Several factors may cause a Soft-Foot. Maybe the underlying foundation is warped, bent, uneven, or damaged. The same may be true for the machine foot. The gap between the foot and the foundation may already be filled with compressed/bent or otherwise damaged shims. This condition may distort the machine’s frame as the foot is drawn down to the base by the foundation bolt’s tension. In our business, we call this a squishy foot. But also consider environmental factors like dirt and debris, which may have worked their way in-between. A more complex Soft-Foot is caused by forces external to the machine, like stress-induced forces created during any stage of the alignment process. What’s more likely is that you will find a combination of the above causing a Soft-Foot:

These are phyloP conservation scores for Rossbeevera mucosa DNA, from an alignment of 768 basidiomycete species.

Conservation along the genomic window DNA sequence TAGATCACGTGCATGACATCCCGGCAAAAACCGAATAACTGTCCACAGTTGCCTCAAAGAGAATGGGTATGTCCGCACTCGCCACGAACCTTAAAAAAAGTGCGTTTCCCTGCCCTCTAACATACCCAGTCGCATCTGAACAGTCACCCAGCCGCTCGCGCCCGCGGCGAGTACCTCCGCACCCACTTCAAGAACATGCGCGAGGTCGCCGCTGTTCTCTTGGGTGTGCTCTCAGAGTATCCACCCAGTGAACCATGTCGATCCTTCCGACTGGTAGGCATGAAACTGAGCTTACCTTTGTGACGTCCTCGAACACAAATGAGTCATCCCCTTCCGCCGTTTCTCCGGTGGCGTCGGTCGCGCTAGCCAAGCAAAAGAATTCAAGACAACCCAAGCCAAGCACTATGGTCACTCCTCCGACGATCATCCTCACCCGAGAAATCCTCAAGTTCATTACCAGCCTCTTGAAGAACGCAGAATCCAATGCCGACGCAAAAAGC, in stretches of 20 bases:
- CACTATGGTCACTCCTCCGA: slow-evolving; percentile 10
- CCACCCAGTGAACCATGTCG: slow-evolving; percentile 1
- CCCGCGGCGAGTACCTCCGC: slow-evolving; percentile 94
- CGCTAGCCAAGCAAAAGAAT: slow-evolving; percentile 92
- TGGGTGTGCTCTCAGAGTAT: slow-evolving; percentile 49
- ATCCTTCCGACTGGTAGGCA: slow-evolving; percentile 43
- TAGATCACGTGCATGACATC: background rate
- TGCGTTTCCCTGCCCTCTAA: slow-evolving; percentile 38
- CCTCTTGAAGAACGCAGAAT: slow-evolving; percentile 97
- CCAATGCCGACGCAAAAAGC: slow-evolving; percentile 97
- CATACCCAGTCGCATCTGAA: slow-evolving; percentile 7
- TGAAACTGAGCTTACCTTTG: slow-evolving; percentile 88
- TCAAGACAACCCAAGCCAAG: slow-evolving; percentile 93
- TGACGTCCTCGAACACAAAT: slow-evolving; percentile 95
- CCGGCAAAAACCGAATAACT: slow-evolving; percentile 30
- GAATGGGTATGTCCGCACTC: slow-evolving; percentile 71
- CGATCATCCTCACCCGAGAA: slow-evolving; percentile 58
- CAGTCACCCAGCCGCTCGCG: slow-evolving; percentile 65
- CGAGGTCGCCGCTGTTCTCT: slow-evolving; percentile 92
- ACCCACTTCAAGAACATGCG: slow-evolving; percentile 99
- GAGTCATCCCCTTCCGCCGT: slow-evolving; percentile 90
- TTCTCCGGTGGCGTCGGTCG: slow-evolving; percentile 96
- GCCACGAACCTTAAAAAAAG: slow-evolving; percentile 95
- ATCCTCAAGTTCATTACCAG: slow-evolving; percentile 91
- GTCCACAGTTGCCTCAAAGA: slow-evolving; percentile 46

Parallel Soft-Foot; when the machine foot does not have contact with the foundation and creates an in-between gap.
Angular Soft-Foot; when the machine foot makes contact with the foundation on one side only, it bends, resulting in an intermediate angle.
To prevent Soft-Foot, you’ll need something to fill the gap,
the space between the
foundation and machine foot.
We call this a chock.